Henry Fuseli, a Swiss-born painter who lived in England for much of his life, was captivated by the macabre and supernatural. In 1786 he was commissioned to paint scenes from different Shakespeare plays for engraver and publisher John Boydell’s famous and ill-fated “Shakespeare Gallery.” Meant to foster British art and create a large, lavishly illustrated folio edition of the plays, as well as engraved reproductions of the paintings for sale, the gallery ended up being a financial failure—but it had an enormous influence on the public, perceptions of Shakespeare, and how art was made and consumed in Britain. This engraving is a proof, prepared for a print that was never published.

The Folger owns several original Fuseli paintings, including depictions of Ariel, Puck, “Faery Mab,” and “Macbeth Consulting the Vision of the Armed Head.” These are currently on display in the Bond Reading Room, along with other works of art from the Folger collections.

Luna link to ART 240183 (size L)

5.) Scholder, Fritz, 1937-2005
One of Three
Call Number: ART 240183 (size L)

This gorgeous monotype depicts “one of three” witches from Macbeth. Clad in a horned helmet and thick cloak, thick tusks sprouting up from her lower jaw, the witch gazes back at us out of the corner of one eye from under a carpet of stars.

Montoype prints are a magic in and of themselves—they are created by painting in reverse on a glass or acrylic plate with ink, or by covering the plate in ink and then removing the portions meant to be negative space. A single print is then made using a press. The result is one-of-a-kind, and can never be repeated in quite the same way again. Monotypes are particularly prized for their velvety, textured quality. Sometimes a single print will pass through the press multiple times as color and lines are added.

Scholder’s creation here captures the shivery delight often evoked by the Weïrd Sisters…and makes us wonder what the other two are up to in the meantime.

6.) Unknown
An paramount for to get the love of a woman [and two other spells]
England: [1600]
Call Number: X.d.208
High-resolution Digital Images of X.d.208

This document includes several spells, including a spell to “get the love of a woman,” “To know when a woman is w[i]th a man chylde or a woman chylde,” and “To know whether newes be trow or false.”

The first and lengthiest spell instructs the bearer in how to conduct a coercive love spell. First, the person wishing to use the spell must draw the image “of ^a woman her whom thow doste love / or whom thow wylte haue” on a blank tile on a Friday. The caster must then offer specific words and prayers to both Venus and God. The spell gives helpful guidance in how to draw the object of the person’s desire, along with specific symbols to include, where to place them, and what they mean. If the worker of this spell is successful, the woman will have “nether reste in slyppynge nether wakynge…lyenge nether standdynge nether settynge & how so ever she move that so she maye burne in the love [of him] & that she maye so thynke vppon hym contynyally wth owte sessynge, where by she maye com & full fyll his wysh & re queste in all thynges…”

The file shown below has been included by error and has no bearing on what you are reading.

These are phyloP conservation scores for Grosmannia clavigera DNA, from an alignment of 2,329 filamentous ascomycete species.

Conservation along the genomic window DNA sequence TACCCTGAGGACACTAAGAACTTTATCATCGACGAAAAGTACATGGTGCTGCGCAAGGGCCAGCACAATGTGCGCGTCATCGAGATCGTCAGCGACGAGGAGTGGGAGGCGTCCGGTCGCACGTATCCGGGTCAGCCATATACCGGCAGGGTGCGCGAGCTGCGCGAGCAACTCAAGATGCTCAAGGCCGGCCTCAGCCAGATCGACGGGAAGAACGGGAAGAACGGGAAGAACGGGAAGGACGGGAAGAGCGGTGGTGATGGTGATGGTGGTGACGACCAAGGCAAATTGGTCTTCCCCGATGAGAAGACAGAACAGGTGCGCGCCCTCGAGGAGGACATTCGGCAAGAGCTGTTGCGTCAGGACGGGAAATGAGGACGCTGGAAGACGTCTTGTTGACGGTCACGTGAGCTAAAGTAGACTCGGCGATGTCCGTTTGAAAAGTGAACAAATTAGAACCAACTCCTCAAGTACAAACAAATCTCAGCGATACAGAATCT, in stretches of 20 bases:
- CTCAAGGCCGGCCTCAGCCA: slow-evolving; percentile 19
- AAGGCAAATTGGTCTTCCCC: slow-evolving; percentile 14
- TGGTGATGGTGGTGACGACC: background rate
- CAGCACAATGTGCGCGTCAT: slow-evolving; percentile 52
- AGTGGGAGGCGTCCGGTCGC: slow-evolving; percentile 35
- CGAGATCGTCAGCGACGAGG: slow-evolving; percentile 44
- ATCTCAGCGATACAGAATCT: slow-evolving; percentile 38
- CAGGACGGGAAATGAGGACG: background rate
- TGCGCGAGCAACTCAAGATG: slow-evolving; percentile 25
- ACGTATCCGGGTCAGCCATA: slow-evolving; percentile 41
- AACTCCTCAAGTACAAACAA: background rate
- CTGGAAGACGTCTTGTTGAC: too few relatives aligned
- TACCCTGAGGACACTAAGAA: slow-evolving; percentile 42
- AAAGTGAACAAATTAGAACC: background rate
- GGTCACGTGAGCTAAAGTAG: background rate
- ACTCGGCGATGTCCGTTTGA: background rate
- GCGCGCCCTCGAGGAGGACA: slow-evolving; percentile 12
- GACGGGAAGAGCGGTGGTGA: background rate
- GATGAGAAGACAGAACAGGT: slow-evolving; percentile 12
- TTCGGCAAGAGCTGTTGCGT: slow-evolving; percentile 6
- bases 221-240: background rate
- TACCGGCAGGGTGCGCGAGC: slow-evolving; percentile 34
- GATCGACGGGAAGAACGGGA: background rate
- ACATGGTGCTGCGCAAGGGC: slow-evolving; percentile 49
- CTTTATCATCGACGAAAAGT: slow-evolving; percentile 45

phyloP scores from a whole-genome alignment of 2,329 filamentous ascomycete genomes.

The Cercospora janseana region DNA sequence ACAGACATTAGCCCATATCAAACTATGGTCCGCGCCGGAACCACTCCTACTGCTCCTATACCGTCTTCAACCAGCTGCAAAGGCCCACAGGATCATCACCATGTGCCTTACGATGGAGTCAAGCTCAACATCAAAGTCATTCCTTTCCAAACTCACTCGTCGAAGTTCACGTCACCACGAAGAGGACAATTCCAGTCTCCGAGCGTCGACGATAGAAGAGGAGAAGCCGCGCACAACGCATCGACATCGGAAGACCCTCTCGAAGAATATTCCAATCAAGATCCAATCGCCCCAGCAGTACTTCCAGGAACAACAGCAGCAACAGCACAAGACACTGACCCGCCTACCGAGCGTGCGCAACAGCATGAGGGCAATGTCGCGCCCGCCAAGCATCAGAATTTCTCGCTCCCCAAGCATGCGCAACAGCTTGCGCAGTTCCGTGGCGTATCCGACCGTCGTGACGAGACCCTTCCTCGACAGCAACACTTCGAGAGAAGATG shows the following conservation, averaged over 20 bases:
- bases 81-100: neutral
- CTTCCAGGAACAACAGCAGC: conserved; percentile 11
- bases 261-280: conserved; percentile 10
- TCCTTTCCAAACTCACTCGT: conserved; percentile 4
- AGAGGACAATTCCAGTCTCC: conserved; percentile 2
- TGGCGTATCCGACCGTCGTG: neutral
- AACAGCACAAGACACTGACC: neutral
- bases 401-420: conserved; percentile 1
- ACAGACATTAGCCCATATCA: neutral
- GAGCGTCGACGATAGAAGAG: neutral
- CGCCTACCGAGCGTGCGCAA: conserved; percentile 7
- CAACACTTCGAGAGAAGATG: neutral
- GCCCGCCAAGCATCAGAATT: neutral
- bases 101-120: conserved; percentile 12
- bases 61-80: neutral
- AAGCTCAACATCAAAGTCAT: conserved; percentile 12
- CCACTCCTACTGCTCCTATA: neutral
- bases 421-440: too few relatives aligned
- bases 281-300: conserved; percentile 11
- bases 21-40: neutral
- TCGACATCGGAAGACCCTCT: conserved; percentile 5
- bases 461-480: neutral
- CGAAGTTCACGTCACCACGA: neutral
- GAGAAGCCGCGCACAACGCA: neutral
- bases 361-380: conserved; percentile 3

Text and transcription by Beth DeBold and Heather Wolfe

7). Unknown
Book of Magic, with instructions for invoking spirits…
England: [1577-1583?]
Call Number: V.b.26 (1) and (2)
Cover-to-cover digital images of V.b.26 (1)
Cover-to-cover digital images of V.b.26 (2)
The Book of magic, ca.1577–1583 V.b.26, page 51

This grimoire contains detailed instructions for invoking spirits and casting spells. Through the magic of various invocations, the user could cure sickness, catch thieves, or find love. The manuscript was well-used: successive generations of readers added notes to the margins, and one user supplied page numbers in a distinctive blue ink. In the early nineteenth century, the first fourteen pages and the final thirty pages were removed, and the Folger Shakespeare Library purchased this incomplete version of the manuscript in 1958. We were able to add the missing final pages to the collection after successfully bidding on them at a 2007 auction in London. This ‘lost’ portion of the grimoire was identifiable by its blue page numbers and other external and internal evidence. We are still searching for pages one to fourteen.

Magic circles were drawn on the ground or on a piece of parchment in order to summon angels, spirits, or demons to assist the magician with his work. In the volume to your left, V.b.26 (1), the two circles are to be used to summon the spirit Birto “to make aunswere to any Question to be demaunded” on the second, fourth, sixth, tenth, or twelfth day of the month, when the air is clear. The summoner was instructed to sit in the right-hand circle on his knees and repeat three times the provided prayer, psalm, and conjuration. Birto would then appear in the form of a man in the other circle. On the opposite page, instructions in Latin are written for summoning a spirit named Bilgall.

In V.b.26 (2), to your right, the ABRACADABRA spell appears on the bottom of page 206, the first page of the last part of the manuscript which the Folger acquired in 2007. A magician could cure a sick person without that person’s knowledge by each day scraping out successive lines of the word ABRACADABRA, written on virgin parchment, while reciting the provided spell.

Text by Heather Wolfe

V.a.185, p.107

8). James I/VI, 1566-1625

Daemonologie in form of a dialogue [manuscript]
Call Number: V.a.185
Select Images of V.a.185